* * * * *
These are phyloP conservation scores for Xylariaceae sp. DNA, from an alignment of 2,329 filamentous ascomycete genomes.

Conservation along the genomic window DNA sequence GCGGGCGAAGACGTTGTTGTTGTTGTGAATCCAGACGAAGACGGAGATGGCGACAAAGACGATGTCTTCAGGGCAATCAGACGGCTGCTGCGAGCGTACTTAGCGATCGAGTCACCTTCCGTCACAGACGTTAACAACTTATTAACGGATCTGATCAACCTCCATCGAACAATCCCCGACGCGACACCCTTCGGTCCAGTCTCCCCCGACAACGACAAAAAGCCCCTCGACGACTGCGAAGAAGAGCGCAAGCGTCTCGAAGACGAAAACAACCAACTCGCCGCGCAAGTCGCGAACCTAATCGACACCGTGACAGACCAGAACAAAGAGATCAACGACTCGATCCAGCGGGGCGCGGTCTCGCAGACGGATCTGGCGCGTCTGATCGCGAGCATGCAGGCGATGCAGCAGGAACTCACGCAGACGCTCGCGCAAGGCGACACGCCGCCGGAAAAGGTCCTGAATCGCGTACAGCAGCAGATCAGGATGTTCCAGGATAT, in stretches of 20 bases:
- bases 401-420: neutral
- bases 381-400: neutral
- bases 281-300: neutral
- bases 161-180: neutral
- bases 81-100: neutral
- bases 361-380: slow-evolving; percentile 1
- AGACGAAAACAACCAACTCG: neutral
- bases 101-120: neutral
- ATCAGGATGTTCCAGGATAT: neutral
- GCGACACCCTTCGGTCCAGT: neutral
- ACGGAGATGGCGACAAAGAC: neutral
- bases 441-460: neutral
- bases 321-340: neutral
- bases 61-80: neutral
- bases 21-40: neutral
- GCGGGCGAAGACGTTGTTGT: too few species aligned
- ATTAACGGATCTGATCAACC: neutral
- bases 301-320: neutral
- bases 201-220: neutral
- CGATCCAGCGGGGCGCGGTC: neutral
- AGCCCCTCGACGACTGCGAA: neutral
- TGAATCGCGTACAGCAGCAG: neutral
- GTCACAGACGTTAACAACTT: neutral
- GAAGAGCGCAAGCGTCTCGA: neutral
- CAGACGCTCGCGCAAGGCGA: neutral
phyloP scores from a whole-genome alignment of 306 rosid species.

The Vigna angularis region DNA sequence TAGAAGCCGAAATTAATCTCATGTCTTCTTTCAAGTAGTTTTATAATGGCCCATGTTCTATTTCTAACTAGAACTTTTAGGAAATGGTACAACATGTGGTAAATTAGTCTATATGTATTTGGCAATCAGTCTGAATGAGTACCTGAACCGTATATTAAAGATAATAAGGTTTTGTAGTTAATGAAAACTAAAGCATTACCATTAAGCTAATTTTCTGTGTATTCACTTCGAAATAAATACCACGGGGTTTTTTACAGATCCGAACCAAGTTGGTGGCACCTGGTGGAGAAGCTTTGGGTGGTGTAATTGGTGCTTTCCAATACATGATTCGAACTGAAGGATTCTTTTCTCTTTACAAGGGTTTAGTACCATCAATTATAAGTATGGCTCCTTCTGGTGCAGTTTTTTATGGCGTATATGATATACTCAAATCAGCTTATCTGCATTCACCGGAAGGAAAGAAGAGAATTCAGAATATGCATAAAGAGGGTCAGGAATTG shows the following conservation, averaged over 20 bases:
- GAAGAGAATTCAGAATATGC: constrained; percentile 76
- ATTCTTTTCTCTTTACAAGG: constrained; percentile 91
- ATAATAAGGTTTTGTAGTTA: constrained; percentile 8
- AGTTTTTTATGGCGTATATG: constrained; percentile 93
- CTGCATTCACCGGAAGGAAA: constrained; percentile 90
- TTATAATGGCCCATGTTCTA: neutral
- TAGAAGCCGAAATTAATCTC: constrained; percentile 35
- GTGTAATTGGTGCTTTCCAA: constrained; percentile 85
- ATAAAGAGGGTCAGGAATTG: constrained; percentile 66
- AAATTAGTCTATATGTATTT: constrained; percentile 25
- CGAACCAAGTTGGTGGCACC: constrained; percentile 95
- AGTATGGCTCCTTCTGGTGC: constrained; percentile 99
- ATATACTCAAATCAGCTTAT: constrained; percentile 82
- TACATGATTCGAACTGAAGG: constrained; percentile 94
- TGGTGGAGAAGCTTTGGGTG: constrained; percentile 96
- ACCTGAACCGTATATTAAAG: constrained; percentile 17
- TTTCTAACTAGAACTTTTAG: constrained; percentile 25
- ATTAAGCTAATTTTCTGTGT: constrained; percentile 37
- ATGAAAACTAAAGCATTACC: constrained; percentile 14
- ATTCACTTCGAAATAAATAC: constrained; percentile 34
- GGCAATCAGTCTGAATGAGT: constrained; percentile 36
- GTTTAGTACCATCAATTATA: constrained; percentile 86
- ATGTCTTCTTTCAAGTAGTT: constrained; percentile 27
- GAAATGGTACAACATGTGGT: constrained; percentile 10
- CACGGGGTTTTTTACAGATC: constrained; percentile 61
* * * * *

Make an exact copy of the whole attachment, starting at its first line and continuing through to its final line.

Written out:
These are phyloP conservation scores for Xylariaceae sp. DNA, from an alignment of 2,329 filamentous ascomycete genomes.

Conservation along the genomic window DNA sequence GCGGGCGAAGACGTTGTTGTTGTTGTGAATCCAGACGAAGACGGAGATGGCGACAAAGACGATGTCTTCAGGGCAATCAGACGGCTGCTGCGAGCGTACTTAGCGATCGAGTCACCTTCCGTCACAGACGTTAACAACTTATTAACGGATCTGATCAACCTCCATCGAACAATCCCCGACGCGACACCCTTCGGTCCAGTCTCCCCCGACAACGACAAAAAGCCCCTCGACGACTGCGAAGAAGAGCGCAAGCGTCTCGAAGACGAAAACAACCAACTCGCCGCGCAAGTCGCGAACCTAATCGACACCGTGACAGACCAGAACAAAGAGATCAACGACTCGATCCAGCGGGGCGCGGTCTCGCAGACGGATCTGGCGCGTCTGATCGCGAGCATGCAGGCGATGCAGCAGGAACTCACGCAGACGCTCGCGCAAGGCGACACGCCGCCGGAAAAGGTCCTGAATCGCGTACAGCAGCAGATCAGGATGTTCCAGGATAT, in stretches of 20 bases:
- bases 401-420: neutral
- bases 381-400: neutral
- bases 281-300: neutral
- bases 161-180: neutral
- bases 81-100: neutral
- bases 361-380: slow-evolving; percentile 1
- AGACGAAAACAACCAACTCG: neutral
- bases 101-120: neutral
- ATCAGGATGTTCCAGGATAT: neutral
- GCGACACCCTTCGGTCCAGT: neutral
- ACGGAGATGGCGACAAAGAC: neutral
- bases 441-460: neutral
- bases 321-340: neutral
- bases 61-80: neutral
- bases 21-40: neutral
- GCGGGCGAAGACGTTGTTGT: too few species aligned
- ATTAACGGATCTGATCAACC: neutral
- bases 301-320: neutral
- bases 201-220: neutral
- CGATCCAGCGGGGCGCGGTC: neutral
- AGCCCCTCGACGACTGCGAA: neutral
- TGAATCGCGTACAGCAGCAG: neutral
- GTCACAGACGTTAACAACTT: neutral
- GAAGAGCGCAAGCGTCTCGA: neutral
- CAGACGCTCGCGCAAGGCGA: neutral
phyloP scores from a whole-genome alignment of 306 rosid species.

The Vigna angularis region DNA sequence TAGAAGCCGAAATTAATCTCATGTCTTCTTTCAAGTAGTTTTATAATGGCCCATGTTCTATTTCTAACTAGAACTTTTAGGAAATGGTACAACATGTGGTAAATTAGTCTATATGTATTTGGCAATCAGTCTGAATGAGTACCTGAACCGTATATTAAAGATAATAAGGTTTTGTAGTTAATGAAAACTAAAGCATTACCATTAAGCTAATTTTCTGTGTATTCACTTCGAAATAAATACCACGGGGTTTTTTACAGATCCGAACCAAGTTGGTGGCACCTGGTGGAGAAGCTTTGGGTGGTGTAATTGGTGCTTTCCAATACATGATTCGAACTGAAGGATTCTTTTCTCTTTACAAGGGTTTAGTACCATCAATTATAAGTATGGCTCCTTCTGGTGCAGTTTTTTATGGCGTATATGATATACTCAAATCAGCTTATCTGCATTCACCGGAAGGAAAGAAGAGAATTCAGAATATGCATAAAGAGGGTCAGGAATTG shows the following conservation, averaged over 20 bases:
- GAAGAGAATTCAGAATATGC: constrained; percentile 76
- ATTCTTTTCTCTTTACAAGG: constrained; percentile 91
- ATAATAAGGTTTTGTAGTTA: constrained; percentile 8
- AGTTTTTTATGGCGTATATG: constrained; percentile 93
- CTGCATTCACCGGAAGGAAA: constrained; percentile 90
- TTATAATGGCCCATGTTCTA: neutral
- TAGAAGCCGAAATTAATCTC: constrained; percentile 35
- GTGTAATTGGTGCTTTCCAA: constrained; percentile 85
- ATAAAGAGGGTCAGGAATTG: constrained; percentile 66
- AAATTAGTCTATATGTATTT: constrained; percentile 25
- CGAACCAAGTTGGTGGCACC: constrained; percentile 95
- AGTATGGCTCCTTCTGGTGC: constrained; percentile 99
- ATATACTCAAATCAGCTTAT: constrained; percentile 82
- TACATGATTCGAACTGAAGG: constrained; percentile 94
- TGGTGGAGAAGCTTTGGGTG: constrained; percentile 96
- ACCTGAACCGTATATTAAAG: constrained; percentile 17
- TTTCTAACTAGAACTTTTAG: constrained; percentile 25
- ATTAAGCTAATTTTCTGTGT: constrained; percentile 37
- ATGAAAACTAAAGCATTACC: constrained; percentile 14
- ATTCACTTCGAAATAAATAC: constrained; percentile 34
- GGCAATCAGTCTGAATGAGT: constrained; percentile 36
- GTTTAGTACCATCAATTATA: constrained; percentile 86
- ATGTCTTCTTTCAAGTAGTT: constrained; percentile 27
- GAAATGGTACAACATGTGGT: constrained; percentile 10
- CACGGGGTTTTTTACAGATC: constrained; percentile 61